Facebook to Expand Efforts Against Ad Discrimination

On December 3, Facebook announced that it has taken steps to prevent ad discrimination as part of its settlement with the American Civil Liberties Union (ACLU) and other civil rights groups. The initial suit was filed in March; Facebook was sued by other parties and faced pressure from the Department of Housing and Urban Development (HUD).

In March, Facebook announced it was preventing housing, employment or credit ads from targeting specific users based on age, gender and zip code and that it would begin to enforce these rules. Starting December 5, Facebook will increase the enforcement of these rules across its various ad platforms.   

Facebook stated that in the United States, ads pertaining to housing, employment or credit can no longer target people based on age, gender, zip code, race, or ethnicity.

Facebook stated that advertisers will have to relearn how to use the platform with the new restrictions in place. However, “there are and have always been very reasonable and legal non-discriminatory advertising practices’ that use age- and gender-based targeting,” Graham Mudd, Facebook’s VP of Product Marketing for Ads, stated. Mudd also felt that this was “the right tradeoff” to fight discrimination.

Facebook stated it is expanding enforcement beyond its Facebook Ad Manager to include all places that ads can be purchased on Facebook, including via the Ads Manager app, Instagram Promote, ad creation tools on Facebook Pages and the Facebook Marketing API. It is also expanding its searchable ad library to include targeted US housing ads. Facebook’s library will begin archiving ads on December 4 for housing advertisements and will include employment and credit ads in the future. Currently, the Ad Library serves as a searchable database for ads in relation to social issues, elections or politics; Facebook is adding the new US housing ads section. This addition could help Facebook identify discriminatory ads. Facebook requires advertisers to certify and categorize their advertisement, however, reviewers will verify that ads are being correctly categorized.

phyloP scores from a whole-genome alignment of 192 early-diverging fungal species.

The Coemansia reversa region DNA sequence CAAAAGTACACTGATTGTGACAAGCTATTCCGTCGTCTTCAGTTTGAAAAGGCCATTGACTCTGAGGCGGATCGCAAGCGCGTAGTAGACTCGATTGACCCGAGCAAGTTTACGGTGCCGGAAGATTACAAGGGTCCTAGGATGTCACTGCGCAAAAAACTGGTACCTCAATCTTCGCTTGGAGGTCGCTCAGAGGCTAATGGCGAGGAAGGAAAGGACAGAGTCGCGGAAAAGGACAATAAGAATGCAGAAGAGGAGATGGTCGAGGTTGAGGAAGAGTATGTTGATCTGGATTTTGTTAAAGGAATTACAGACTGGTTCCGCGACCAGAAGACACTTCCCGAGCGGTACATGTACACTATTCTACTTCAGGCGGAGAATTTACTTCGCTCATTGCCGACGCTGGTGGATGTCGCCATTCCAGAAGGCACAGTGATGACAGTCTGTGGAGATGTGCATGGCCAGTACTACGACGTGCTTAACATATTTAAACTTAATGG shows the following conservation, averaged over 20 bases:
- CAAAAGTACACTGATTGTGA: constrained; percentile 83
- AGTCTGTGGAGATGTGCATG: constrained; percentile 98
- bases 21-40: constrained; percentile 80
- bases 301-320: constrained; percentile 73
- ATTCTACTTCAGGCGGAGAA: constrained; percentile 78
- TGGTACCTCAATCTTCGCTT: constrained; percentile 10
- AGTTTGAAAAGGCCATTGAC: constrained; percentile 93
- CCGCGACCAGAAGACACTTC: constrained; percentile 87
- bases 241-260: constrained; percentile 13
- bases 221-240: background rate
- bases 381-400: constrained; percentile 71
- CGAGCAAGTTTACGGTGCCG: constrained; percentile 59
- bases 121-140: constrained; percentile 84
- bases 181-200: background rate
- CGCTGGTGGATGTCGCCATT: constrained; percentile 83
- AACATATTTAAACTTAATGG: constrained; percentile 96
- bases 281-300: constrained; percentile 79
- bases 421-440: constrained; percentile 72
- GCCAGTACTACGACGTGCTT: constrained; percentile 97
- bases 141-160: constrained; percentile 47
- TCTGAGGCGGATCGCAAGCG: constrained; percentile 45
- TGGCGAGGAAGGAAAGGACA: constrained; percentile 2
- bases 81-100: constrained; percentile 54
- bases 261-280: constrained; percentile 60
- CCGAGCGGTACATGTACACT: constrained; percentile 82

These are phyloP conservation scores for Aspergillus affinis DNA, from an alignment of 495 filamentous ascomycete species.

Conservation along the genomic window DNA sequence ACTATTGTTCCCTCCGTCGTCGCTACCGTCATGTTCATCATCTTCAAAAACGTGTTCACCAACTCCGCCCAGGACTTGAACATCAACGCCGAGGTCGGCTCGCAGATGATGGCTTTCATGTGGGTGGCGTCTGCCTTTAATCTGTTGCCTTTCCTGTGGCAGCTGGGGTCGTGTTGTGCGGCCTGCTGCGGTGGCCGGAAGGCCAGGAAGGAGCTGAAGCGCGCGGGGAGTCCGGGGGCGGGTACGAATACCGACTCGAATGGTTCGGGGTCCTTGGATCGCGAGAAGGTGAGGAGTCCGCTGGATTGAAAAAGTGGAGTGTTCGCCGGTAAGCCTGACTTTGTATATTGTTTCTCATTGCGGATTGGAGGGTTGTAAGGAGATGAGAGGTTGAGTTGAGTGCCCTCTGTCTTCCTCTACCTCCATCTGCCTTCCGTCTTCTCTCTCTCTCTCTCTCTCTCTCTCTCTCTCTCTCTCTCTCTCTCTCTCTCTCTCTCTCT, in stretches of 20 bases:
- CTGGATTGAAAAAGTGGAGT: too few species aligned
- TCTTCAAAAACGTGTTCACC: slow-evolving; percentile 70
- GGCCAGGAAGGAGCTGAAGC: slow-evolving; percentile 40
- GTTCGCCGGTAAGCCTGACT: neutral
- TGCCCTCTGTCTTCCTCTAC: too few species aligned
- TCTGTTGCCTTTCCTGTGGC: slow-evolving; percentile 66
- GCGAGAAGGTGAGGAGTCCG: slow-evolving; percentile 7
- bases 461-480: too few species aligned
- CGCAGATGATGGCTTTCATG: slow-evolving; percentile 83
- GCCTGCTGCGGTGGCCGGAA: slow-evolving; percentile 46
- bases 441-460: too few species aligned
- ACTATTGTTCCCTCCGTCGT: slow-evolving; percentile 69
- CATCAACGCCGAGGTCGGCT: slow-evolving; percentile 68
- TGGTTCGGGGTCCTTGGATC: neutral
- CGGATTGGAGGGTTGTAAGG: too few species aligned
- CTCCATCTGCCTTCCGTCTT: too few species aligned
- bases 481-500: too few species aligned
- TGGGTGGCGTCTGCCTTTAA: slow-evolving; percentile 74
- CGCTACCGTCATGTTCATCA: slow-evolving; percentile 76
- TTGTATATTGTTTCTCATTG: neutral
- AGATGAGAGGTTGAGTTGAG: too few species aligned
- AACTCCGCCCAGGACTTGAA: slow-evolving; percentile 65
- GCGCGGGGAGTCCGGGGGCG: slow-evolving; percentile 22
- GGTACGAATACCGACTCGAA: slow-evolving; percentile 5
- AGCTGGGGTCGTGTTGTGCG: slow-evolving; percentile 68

“The ad library is so important because it enables interested advocates, people, et cetera to look at all of our ads as they’re live in our system and tell us whether we got it right or wrong,” Mudd said.

The original suit, filed by the ACLU and other groups, claimed that the Facebook employment ads discriminate based on age and gender, excluding women and older individuals. Facebook specifically discusses discriminatory practices in its ad policy. The United States Equal Employment Opportunity Commission (EEOC) describes various types of discrimination. This is a move by Facebook to prevent the influx of litigation it faced as a result of the discriminatory ads and its policy.